A jury in Hong Kong watched chilling video Tuesday of a British banker describing how he tortured and killed an Indonesian woman he met in a bar, saying he repeatedly raped her and "tortured her badly."
In the video he shot, Rurik Jutting, a Cambridge University graduate on trial in Hong Kong's High Court for the murder of two Indonesian women, can be seen shirtless in his apartment.
"My name is Rurik Jutting. About five minutes ago I just killed, murdered, this woman here," he says into the camera. He also pointed the camera down briefly to show the body of Sumarti Ningsih, 23, lying face down in a bathroom.
Moments later he holds up his hand, which can be seen shaking.
"It's Monday night. I've held her captive since early Saturday, I've raped her repeatedly, I tortured her, tortured her badly."
He rambles on to the camera in several video clips, talking about doing cocaine and using prostitutes, in Hong Kong and the Philippines.
Jutting, 31, watched the video from the glass-screened dock, at times looking down at a transcript of the video in front of him. He wore a pale blue shirt and appeared much slimmer than court appearances last year.
The graphic video was shown on the second day of Jutting's trial for murdering Sumarti and Seneng Mujiasih, 26.
Their bodies were found in his upscale apartment near the Asian financial center's Wan Chai red-light district in 2014 in a case that shocked the city, which has a reputation for being safe but also has extreme inequality among its foreign workers. The former British colony has a sizable white-collar expatriate elite alongside more than 300,000 migrant domestic workers, almost all of them women from Indonesia or the Philippines.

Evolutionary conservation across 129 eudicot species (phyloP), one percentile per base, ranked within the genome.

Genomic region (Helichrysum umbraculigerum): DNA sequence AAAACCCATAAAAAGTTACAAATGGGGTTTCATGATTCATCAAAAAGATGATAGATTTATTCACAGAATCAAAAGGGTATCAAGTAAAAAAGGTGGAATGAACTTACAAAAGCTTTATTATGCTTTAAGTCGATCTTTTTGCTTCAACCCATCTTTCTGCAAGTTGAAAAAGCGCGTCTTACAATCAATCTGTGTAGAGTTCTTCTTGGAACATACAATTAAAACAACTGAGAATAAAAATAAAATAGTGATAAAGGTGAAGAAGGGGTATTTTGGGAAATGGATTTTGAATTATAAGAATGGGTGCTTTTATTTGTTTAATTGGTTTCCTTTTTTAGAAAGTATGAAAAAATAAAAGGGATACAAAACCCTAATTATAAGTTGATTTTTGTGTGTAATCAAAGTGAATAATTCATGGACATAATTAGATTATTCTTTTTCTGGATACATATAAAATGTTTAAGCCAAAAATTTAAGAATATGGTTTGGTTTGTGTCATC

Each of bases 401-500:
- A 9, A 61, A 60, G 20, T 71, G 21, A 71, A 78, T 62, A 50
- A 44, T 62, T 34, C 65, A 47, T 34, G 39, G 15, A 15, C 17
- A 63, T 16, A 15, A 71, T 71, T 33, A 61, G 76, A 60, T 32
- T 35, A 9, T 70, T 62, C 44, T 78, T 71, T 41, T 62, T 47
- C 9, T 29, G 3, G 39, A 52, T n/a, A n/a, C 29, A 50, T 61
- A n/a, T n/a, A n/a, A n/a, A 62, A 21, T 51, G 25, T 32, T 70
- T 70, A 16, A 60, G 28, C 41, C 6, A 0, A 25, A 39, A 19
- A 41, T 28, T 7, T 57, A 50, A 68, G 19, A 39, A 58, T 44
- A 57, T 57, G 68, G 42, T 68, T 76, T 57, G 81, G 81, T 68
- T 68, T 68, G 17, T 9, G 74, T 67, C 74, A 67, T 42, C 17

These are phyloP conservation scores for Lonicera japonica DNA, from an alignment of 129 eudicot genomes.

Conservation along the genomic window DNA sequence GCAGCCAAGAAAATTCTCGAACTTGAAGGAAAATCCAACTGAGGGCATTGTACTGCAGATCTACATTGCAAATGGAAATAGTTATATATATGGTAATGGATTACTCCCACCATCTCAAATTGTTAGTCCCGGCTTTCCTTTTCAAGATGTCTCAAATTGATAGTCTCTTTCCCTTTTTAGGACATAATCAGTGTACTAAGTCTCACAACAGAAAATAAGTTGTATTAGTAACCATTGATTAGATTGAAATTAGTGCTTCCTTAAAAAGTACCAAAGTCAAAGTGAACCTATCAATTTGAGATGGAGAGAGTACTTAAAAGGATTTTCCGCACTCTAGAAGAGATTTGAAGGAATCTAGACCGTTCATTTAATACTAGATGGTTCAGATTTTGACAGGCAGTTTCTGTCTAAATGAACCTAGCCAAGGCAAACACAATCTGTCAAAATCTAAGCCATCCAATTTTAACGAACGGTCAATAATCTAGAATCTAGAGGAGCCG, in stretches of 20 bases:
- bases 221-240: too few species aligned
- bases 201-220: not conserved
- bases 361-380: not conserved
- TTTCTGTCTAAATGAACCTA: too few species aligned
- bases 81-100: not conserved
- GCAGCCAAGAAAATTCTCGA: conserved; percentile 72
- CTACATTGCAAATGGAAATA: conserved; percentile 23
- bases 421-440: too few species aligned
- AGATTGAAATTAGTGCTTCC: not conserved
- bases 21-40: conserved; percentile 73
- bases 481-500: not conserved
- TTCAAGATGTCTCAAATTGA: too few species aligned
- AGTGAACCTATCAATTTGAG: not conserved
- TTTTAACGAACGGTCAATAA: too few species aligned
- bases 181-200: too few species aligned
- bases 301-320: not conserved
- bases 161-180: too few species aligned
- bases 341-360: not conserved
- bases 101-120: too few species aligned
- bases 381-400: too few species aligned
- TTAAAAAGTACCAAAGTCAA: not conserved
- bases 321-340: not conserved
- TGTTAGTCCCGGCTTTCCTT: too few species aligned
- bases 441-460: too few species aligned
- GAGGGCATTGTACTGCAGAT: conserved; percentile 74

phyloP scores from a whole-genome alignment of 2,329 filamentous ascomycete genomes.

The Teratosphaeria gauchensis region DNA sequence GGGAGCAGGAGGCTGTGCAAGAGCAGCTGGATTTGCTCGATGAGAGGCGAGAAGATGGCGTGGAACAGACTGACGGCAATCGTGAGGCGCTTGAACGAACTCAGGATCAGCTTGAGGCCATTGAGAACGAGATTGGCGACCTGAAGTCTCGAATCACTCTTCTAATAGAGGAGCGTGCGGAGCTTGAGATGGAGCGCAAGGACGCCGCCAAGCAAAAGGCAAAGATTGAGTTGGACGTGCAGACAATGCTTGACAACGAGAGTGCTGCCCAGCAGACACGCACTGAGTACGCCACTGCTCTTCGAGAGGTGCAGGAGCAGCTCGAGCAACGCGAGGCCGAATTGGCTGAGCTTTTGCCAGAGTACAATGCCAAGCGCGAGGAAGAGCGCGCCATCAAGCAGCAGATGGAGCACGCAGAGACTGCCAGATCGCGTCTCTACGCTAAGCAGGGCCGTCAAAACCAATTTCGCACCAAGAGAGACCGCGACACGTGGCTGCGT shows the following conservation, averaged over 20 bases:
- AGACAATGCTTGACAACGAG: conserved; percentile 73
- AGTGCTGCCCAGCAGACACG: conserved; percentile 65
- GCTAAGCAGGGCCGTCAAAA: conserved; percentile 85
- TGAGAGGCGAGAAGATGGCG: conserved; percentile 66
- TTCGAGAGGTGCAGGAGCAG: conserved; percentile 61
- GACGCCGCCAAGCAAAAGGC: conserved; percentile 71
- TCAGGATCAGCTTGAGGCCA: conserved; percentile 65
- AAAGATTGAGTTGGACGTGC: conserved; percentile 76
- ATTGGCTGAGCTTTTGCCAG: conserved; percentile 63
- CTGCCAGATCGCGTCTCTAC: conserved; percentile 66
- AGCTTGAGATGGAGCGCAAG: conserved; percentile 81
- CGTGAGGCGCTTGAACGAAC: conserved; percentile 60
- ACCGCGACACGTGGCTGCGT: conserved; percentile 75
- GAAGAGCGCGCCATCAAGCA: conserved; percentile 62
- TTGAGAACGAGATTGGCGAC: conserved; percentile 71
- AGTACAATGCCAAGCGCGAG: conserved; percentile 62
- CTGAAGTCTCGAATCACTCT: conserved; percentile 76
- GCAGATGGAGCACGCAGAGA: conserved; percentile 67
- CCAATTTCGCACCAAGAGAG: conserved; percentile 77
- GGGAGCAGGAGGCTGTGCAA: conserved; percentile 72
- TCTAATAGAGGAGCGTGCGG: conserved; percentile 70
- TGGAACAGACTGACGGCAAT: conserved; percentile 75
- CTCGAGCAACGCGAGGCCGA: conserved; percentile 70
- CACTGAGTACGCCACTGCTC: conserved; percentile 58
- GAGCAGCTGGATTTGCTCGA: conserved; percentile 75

Earlier, the jurors were played about 20 minutes of video in which Jutting is apparently torturing Sumarti. The media and public could not view it, but were able to hear the audio.
At one point he can be heard saying: "If you scream I will punish you. Understand?"
That is followed by the sound of smacking and slapping.
Jutting, who worked in the Hong Kong office of Bank of America-Merrill Lynch in structured equity finance and trading, pleaded not guilty Monday to two murder charges, with prosecutors rejecting his attempt to plead guilty to the lesser charge of manslaughter. If convicted, he faces life in prison.
At the start of the trial, Judge Michael Stuart-Moore warned jurors that the evidence would include "extremely upsetting" photo and video evidence.
Prosecutor John Reading said in his opening remarks that Sumarti, who was in Hong Kong on a tourist visa, had gone to Jutting's apartment when the banker offered her "a large sum of money,"
After she died, Jutting put her remains in a suitcase he left on the balcony.
Seneng was officially in Hong Kong as a foreign maid but was working at a bar where Jutting met her and offered her money for sex, Reading said, according to facts agreed on by both sides. In the banker's apartment, Seneng started shouting when she saw a rope gag near the sofa, and Jutting grabbed her and cut her throat with a knife hidden under a cushion, the prosecutor said.
Jutting apparently started hallucinating after using cocaine, and he called police himself. Officers who arrived found Seneng's body and arrested Jutting. Sumarti's remains were found a few hours later. In interviews, Jutting told police everything that happened as well as discussing his drug use, Reading said, adding that traces of cocaine were detected in more than two dozen small plastic bags found in the apartment.